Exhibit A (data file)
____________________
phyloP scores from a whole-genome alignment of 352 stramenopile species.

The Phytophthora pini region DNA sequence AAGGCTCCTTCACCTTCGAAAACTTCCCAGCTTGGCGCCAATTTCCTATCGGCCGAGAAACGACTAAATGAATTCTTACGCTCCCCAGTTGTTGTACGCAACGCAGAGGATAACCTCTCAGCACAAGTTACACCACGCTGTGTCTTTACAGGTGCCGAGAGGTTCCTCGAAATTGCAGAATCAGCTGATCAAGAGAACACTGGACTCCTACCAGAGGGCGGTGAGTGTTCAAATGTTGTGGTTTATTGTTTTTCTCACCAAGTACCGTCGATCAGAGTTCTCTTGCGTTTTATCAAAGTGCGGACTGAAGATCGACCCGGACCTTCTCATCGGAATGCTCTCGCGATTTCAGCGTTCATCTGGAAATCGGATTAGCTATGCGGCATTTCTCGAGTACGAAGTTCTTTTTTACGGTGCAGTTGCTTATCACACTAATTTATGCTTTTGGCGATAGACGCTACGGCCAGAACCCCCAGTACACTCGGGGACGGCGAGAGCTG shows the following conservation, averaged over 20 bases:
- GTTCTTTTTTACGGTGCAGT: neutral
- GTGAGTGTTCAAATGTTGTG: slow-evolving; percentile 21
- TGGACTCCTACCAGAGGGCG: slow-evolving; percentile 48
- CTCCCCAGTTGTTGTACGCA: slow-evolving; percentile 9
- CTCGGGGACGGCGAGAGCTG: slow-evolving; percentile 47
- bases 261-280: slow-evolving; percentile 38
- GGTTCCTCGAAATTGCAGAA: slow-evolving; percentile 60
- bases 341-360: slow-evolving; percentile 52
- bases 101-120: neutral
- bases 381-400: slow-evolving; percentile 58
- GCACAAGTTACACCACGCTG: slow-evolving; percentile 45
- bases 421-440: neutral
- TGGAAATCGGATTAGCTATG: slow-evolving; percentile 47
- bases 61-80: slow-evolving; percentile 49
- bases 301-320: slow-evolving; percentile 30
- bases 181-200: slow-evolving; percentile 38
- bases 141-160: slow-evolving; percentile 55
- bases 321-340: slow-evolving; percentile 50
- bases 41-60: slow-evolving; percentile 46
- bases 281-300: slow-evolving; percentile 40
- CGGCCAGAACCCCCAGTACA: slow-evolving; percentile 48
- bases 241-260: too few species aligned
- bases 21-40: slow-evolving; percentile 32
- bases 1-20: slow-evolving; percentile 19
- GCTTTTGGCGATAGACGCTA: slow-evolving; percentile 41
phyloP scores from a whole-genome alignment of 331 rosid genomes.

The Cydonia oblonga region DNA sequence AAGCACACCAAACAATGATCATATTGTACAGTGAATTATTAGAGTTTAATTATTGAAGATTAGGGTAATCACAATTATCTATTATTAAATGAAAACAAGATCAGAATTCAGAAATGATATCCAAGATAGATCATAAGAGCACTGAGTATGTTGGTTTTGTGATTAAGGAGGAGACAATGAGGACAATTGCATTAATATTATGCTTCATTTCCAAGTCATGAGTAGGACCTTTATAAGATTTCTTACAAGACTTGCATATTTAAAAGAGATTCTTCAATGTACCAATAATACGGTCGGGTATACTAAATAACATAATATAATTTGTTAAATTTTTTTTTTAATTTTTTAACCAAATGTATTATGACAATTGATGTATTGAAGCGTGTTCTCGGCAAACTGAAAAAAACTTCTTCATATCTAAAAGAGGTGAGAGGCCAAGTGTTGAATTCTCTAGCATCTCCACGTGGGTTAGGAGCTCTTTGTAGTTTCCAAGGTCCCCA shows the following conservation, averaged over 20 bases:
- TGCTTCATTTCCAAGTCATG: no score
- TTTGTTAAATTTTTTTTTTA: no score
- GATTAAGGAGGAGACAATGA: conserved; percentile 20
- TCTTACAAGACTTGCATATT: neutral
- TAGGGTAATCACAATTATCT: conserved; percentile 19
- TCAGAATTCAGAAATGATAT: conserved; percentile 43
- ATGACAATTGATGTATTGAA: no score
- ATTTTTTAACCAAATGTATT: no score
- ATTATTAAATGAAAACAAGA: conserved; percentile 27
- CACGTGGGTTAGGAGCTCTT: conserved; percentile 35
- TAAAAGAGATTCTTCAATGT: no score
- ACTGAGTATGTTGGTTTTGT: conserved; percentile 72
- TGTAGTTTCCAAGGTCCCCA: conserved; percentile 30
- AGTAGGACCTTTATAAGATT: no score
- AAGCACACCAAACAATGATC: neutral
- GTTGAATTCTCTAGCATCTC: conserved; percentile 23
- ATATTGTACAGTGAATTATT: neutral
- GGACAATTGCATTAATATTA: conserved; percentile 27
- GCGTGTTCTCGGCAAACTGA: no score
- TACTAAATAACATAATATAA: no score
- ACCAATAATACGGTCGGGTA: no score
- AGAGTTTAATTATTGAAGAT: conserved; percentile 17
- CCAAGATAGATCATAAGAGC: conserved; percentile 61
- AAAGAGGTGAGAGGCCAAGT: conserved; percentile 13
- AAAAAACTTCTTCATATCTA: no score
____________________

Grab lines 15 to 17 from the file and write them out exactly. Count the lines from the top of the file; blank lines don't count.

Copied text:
- TGGAAATCGGATTAGCTATG: slow-evolving; percentile 47
- bases 61-80: slow-evolving; percentile 49
- bases 301-320: slow-evolving; percentile 30